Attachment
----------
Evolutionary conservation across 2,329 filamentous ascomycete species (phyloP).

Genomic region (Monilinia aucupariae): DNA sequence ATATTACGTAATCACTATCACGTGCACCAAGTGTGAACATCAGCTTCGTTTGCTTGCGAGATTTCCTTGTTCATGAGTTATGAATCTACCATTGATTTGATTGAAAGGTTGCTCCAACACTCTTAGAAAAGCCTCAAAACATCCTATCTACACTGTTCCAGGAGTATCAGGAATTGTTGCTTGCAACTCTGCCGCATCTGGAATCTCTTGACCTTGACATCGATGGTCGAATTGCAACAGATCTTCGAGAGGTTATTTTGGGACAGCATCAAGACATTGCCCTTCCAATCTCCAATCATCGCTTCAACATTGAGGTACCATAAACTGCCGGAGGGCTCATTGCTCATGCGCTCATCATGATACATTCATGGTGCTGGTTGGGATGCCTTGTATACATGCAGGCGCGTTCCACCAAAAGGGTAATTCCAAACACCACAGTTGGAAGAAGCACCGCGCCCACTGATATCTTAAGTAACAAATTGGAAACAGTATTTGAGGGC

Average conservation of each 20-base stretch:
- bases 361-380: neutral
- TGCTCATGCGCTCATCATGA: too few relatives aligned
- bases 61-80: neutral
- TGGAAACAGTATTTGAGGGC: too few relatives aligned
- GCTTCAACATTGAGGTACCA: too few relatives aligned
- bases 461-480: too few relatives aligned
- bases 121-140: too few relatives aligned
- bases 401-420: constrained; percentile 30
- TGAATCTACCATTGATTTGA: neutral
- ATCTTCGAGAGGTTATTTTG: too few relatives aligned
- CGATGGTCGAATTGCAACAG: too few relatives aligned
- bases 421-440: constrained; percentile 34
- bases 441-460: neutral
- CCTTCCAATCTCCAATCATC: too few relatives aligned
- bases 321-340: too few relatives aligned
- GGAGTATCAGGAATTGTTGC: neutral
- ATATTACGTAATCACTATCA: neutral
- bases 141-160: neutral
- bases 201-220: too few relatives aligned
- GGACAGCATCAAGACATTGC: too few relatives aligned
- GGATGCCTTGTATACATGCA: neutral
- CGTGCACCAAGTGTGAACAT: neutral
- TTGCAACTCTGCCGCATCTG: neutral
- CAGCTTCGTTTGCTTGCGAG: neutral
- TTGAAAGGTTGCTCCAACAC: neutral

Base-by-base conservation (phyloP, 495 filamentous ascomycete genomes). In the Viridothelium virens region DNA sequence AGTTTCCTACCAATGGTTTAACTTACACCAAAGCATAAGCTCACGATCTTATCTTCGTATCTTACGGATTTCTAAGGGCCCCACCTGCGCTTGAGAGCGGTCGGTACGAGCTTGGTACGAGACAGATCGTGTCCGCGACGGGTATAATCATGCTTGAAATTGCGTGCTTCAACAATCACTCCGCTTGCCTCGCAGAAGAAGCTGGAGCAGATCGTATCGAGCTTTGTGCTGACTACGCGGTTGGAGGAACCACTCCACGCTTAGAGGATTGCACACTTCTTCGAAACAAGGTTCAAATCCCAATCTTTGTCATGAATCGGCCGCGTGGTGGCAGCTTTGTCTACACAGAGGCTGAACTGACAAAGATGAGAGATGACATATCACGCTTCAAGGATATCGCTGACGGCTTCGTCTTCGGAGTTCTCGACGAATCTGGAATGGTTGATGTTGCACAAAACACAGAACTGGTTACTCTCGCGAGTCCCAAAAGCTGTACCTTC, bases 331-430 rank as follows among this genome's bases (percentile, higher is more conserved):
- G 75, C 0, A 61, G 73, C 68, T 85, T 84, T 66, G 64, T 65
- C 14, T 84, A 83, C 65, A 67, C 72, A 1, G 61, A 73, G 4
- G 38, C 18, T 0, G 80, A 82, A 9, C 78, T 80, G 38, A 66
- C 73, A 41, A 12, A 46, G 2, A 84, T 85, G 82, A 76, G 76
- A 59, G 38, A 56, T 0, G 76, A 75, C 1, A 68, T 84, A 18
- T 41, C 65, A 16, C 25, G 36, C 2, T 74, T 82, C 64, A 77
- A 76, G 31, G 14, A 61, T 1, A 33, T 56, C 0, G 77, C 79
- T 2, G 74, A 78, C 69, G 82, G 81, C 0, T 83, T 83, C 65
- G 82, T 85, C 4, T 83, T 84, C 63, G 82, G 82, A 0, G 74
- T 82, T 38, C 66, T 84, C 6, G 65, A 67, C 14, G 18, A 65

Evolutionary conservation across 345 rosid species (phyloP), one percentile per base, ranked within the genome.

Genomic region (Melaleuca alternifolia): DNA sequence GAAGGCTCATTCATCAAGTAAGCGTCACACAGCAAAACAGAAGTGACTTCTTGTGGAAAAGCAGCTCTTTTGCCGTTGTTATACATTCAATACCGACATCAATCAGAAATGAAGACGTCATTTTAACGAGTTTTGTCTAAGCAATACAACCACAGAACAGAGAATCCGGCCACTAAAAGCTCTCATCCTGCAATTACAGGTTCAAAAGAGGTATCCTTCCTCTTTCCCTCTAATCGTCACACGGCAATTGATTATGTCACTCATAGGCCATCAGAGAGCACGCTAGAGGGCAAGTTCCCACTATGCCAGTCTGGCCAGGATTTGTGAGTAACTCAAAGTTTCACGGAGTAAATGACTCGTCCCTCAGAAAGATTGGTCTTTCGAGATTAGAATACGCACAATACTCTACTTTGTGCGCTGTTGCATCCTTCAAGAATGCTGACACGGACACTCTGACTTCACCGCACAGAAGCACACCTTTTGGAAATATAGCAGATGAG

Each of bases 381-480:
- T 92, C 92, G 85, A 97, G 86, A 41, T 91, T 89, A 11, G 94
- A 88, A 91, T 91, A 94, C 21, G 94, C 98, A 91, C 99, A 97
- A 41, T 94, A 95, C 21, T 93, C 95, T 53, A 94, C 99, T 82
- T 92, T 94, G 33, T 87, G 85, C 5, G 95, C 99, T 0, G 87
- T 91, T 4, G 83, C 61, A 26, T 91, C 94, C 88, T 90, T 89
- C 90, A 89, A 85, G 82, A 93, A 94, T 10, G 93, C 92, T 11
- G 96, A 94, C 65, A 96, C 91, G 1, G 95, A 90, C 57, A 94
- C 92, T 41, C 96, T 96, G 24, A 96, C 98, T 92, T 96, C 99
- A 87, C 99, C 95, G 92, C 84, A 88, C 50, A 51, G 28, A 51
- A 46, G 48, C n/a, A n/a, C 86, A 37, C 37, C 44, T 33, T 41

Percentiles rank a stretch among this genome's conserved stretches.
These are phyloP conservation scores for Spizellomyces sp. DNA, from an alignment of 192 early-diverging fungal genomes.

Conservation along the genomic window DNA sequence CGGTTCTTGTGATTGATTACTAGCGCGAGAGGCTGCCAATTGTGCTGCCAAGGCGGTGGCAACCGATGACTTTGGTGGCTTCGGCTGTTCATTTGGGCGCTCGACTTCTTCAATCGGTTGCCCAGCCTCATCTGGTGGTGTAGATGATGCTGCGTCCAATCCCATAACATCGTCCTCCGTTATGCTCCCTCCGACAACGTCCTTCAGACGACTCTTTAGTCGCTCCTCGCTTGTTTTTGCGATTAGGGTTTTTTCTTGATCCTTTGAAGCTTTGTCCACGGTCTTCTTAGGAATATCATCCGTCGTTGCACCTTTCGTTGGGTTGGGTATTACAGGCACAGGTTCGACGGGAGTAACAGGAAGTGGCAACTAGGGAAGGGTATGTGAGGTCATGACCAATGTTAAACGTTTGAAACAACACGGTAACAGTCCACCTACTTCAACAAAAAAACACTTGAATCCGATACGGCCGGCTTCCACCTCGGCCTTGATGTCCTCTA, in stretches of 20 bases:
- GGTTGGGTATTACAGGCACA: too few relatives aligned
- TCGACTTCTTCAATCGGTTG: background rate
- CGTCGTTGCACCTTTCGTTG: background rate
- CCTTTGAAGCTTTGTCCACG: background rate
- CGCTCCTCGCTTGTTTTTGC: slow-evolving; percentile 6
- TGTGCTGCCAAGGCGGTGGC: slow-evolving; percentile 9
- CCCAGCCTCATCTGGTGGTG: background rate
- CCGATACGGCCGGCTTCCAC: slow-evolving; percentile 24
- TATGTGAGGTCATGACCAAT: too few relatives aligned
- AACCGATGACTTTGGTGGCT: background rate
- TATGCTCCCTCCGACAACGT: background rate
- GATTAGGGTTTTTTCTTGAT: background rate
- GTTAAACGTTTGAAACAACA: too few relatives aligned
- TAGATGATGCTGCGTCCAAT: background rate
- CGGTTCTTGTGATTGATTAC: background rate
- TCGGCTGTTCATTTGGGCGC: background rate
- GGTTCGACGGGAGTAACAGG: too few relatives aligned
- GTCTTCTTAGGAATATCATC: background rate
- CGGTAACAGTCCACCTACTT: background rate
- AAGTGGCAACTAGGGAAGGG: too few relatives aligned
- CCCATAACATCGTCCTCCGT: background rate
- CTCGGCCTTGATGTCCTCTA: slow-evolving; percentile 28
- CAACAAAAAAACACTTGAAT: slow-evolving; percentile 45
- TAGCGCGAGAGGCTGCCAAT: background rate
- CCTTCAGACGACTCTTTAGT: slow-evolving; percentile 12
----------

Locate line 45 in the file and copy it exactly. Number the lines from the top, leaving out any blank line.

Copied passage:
- A 41, T 94, A 95, C 21, T 93, C 95, T 53, A 94, C 99, T 82